The Game Jam is complete, and we are all recovered from it. Here is a collection of things relating to it!
This event caused us to get a lot of stuff up and running, including this blog and a wiki (I <3 wikis). Here’s the wiki page for the event, where future generations can learn about what past generations have done as they plan out their own endeavors (I <3 wikis :D). Check out that page to find out which game ended up most playable, where you can get the code and artwork, and what the teams would like to do next to improve their games. If you’re into our wiki enough, you can create an account and start writing content there yourself! (I <3 wikis!)
Who should come to a game jam?
I was describing the event to a friend at lunch, and he said, “That sounds cool and fun, but I’m just a normal person, not a programmer.” Dear Zach – I’m sorry for the diatribe that followed about how many roles there are to fulfill in a game jam. As I said to you then, you would be especially awesome as a team member because you think about games and what makes them fun.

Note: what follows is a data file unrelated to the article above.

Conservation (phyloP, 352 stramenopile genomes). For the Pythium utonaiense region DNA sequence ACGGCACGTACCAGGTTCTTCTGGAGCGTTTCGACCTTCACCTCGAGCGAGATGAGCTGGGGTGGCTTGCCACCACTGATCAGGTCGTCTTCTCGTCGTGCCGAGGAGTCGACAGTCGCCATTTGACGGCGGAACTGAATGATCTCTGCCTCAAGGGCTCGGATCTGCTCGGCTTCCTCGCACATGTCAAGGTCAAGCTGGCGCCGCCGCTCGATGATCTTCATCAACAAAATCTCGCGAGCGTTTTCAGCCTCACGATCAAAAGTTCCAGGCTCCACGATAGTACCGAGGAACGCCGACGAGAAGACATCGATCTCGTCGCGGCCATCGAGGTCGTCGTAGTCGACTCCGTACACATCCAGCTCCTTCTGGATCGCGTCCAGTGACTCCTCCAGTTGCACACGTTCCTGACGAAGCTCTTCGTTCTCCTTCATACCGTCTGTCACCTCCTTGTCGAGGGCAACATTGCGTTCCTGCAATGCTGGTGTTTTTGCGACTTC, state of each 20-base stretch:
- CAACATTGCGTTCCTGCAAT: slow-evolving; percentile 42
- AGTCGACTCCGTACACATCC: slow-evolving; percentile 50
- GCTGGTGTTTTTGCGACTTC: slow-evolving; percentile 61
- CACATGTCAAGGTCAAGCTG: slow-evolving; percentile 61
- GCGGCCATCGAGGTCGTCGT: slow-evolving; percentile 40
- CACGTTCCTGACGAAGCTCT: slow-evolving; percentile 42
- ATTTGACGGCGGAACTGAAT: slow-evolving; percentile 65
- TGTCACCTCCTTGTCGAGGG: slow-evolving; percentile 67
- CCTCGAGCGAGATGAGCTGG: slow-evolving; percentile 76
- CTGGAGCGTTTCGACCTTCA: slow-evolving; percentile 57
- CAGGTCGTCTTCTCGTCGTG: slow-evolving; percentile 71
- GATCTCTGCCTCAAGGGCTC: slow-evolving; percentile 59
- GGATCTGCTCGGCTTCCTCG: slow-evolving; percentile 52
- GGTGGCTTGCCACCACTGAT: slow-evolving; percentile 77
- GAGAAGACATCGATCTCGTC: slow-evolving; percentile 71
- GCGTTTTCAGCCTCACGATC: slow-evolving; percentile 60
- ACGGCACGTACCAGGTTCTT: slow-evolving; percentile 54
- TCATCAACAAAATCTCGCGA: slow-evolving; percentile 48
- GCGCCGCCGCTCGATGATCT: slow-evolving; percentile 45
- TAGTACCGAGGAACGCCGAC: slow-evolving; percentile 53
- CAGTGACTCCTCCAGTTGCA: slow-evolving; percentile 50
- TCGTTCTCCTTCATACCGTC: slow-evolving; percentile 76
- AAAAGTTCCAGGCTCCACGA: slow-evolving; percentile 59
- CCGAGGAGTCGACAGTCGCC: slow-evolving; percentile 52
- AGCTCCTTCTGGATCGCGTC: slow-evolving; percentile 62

I’m going to sum up what I said then by saying: If you’re interested in a game jam and would like to try participating, you should! There are a million ways to contribute, and your interest makes you a useful team member.
We ended the weekend with a retrospective made of three questions:
- What went well? (pink stickies)
- What would you do differently next time? (blue stickies)
- What did you learn? (yellow stickies)
You can check out what our attendees learned above – here are the main things we, as event hosts, thought that we should do differently next time:
- Events like this need someone driving them – to say what happens when. The people who come are interested in working on their games, not in coordinating demo time and pizza buying. Coordination makes things work better. This time, we waffled for too long on this and only started being more organized toward the end. Next time, we’d like to know who’s setting the schedule from the beginning.
- Demo time was awesome! It helped to drive the teams toward completing their work and thinking about the next important things. We tossed around the idea of Saturday demo, but ended up only doing end-of-event Sunday demo. Next time, we definitely want a halfway demo, too.
Thanks to the folks who made the game jam happen with your work and lack of sleep and entire weekend – we had a great time with you, and we can’t wait to host another one 🙂